While missiles continue to bomb Ukrainian cities, the country’s president, Volodymyr Zelenskyy has urged farmers there to sow as many hectares of grain as they can.
Seeding should begin in April but there are reports of Russian soldiers hiding their tanks on farms to avoid an air attack, and if farmers work at night time, tractor lights are targets for the Russian military.
Ukraine had increased its grain production by 32% in 2021 to 85.7 million tonnes and the global dependence on exports has led to global food prices for commodities, such as bread, which are tipped to rise by 20%.
The Ukrainian president called on his farmers to sow as much seed as possible this spring to ensure harvests are plentiful – but only if it is safe to do so.
On top of export concerns, livestock farmers in Ukraine are fast running out of feed for their cattle, sheep, pigs and chickens and need to replenish stocks as soon as possible.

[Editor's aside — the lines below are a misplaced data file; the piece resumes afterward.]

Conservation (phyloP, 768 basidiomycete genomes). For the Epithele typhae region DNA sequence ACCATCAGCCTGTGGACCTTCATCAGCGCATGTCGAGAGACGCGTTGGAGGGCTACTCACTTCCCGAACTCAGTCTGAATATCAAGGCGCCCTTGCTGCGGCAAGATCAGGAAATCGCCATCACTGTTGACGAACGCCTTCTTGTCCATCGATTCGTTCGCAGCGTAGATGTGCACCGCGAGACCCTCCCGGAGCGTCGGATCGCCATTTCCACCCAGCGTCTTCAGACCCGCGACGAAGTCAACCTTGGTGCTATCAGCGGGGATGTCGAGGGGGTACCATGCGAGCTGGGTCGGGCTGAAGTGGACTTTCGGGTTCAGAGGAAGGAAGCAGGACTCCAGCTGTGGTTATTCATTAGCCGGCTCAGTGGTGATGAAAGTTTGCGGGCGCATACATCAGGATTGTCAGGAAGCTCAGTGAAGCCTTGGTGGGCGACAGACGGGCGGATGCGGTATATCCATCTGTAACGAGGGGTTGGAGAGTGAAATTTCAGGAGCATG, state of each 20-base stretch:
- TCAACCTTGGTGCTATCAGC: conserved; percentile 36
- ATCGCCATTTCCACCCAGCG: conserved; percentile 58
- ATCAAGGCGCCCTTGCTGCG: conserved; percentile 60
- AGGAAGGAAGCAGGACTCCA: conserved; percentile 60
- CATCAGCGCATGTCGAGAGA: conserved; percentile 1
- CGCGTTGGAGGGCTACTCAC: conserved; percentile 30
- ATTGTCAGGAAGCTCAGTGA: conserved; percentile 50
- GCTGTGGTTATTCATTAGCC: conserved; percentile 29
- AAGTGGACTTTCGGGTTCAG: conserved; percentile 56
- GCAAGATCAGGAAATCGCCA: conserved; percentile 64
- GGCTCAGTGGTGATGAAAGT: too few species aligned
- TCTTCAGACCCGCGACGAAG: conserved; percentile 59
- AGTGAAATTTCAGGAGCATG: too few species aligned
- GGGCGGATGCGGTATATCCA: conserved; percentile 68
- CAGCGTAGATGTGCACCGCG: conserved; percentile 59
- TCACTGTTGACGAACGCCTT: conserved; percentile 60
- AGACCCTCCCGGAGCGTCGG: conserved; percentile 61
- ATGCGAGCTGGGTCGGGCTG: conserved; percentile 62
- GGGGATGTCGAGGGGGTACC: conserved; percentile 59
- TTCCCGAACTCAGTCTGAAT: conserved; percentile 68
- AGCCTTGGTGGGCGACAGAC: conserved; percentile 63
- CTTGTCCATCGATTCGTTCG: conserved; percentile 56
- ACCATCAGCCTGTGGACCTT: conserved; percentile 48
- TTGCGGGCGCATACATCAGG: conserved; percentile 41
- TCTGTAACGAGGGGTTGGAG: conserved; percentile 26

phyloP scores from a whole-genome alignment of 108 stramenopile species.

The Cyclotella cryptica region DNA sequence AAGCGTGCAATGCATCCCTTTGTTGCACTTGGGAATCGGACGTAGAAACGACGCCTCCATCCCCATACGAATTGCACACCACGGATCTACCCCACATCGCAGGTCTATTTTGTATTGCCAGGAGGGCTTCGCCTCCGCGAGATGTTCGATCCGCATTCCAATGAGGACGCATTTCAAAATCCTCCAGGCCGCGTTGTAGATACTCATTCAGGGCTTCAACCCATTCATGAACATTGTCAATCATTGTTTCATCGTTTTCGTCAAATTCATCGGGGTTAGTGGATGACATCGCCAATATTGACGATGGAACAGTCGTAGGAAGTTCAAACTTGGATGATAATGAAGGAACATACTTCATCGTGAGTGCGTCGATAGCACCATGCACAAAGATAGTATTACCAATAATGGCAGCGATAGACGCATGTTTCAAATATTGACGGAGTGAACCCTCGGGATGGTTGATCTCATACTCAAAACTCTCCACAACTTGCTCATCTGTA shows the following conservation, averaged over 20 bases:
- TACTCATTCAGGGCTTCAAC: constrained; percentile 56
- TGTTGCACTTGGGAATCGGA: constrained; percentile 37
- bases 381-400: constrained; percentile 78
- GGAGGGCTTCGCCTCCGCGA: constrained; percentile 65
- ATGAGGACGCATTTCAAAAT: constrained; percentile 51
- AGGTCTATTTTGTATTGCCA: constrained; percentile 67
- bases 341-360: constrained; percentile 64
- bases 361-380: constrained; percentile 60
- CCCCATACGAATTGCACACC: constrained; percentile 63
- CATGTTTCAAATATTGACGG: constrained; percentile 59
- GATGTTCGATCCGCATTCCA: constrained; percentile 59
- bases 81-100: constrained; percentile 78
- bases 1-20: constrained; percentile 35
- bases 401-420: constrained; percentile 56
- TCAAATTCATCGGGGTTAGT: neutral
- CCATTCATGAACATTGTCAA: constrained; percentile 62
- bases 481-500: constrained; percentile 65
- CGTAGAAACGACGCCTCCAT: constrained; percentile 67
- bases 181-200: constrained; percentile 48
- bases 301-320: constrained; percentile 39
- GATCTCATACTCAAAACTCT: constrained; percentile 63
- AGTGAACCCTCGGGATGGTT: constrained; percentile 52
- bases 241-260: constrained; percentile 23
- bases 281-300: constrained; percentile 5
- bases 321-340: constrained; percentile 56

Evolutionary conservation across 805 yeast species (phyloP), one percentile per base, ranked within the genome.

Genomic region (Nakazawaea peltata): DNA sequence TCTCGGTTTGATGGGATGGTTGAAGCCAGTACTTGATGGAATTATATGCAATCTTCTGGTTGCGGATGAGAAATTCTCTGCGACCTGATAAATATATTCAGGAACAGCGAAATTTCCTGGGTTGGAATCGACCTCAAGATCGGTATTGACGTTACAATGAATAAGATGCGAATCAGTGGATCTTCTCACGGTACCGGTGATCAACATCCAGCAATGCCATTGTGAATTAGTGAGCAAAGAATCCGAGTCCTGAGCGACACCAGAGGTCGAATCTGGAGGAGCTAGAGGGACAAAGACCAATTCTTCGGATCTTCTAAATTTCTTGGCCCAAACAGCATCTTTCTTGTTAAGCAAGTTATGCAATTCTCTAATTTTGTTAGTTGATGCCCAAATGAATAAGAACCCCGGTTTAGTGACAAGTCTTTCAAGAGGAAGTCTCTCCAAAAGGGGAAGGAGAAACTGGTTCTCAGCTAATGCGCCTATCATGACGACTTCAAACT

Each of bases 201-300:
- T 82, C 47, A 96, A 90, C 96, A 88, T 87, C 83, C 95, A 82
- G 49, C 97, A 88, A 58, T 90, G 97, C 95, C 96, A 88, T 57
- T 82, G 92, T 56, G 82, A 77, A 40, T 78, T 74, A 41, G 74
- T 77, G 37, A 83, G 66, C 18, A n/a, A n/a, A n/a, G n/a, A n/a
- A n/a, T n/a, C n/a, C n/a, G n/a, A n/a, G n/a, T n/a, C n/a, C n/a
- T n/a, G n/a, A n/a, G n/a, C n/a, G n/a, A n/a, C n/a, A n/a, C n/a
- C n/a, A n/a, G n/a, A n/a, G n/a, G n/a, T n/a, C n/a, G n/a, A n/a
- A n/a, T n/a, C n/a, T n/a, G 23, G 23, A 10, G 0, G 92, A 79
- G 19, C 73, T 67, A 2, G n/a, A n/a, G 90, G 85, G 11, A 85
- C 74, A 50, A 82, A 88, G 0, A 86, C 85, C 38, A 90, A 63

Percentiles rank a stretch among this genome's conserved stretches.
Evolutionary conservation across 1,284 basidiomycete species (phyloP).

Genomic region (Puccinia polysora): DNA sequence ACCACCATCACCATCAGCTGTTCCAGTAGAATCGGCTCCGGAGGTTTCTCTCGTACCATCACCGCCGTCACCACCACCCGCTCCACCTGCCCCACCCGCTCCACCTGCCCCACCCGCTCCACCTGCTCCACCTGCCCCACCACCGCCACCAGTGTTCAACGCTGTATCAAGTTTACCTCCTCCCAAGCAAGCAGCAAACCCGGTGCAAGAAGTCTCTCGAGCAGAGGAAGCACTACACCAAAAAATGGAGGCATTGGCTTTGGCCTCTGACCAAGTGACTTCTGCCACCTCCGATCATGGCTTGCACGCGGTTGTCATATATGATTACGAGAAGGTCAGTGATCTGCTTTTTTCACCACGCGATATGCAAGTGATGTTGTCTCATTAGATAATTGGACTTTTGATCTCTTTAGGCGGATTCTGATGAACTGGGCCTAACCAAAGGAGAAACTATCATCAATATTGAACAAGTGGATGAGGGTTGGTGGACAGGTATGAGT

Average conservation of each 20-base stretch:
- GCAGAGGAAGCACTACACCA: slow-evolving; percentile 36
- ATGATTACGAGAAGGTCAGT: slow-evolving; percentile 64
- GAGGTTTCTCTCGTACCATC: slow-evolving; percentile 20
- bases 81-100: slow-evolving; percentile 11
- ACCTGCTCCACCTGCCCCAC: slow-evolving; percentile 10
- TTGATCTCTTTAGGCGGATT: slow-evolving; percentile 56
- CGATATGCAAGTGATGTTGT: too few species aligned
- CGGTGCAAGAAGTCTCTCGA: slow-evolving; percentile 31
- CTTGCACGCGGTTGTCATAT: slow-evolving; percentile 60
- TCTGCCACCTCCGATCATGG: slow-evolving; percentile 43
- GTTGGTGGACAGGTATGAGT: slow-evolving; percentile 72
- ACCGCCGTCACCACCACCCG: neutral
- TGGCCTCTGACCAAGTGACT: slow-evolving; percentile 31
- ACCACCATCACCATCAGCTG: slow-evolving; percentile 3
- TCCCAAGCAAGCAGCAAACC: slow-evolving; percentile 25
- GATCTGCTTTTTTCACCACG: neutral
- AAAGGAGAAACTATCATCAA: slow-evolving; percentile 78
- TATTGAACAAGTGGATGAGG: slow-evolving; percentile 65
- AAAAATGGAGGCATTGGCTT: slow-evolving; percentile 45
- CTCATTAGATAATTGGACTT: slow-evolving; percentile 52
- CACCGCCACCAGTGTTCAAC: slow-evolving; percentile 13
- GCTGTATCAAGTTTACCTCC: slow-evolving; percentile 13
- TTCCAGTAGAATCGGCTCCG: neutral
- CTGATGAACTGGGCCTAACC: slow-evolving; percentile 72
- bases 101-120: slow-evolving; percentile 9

President Zelenskyy said: “This spring, as much as any spring, we must make a full-fledged sowing campaign. As much as possible. Because it’s about life. About our life. About our future.”
Denys Marchuk, deputy head of the Ukrainian Agrarian Council, said: “The emphasis will be on spring crops that will be harvested in the summer, because we do not know what the situation will be going forward.
“For the full nutrition of its population and the armed forces, more emphasis will be placed on buckwheat, peas, those types of crops that will make it possible to harvest so that Ukraine is fully provided with food.”
However, farmers face a number of other challenges to get the crops sown in the ground as stock levels of diesel and fertiliser are low.
Ukraine deputy agriculture minister Taras Vysotskiy said a “war-induced shortage of fuel would be the main problem for farmers, as they have enough seed to proceed with spring sowing.”
Since the invasion, Ukraine has already suspended exports of rye, oats, millet, buckwheat, salt, sugar, meat and livestock and has introduced licences for wheat, corn and sunflower oil exports.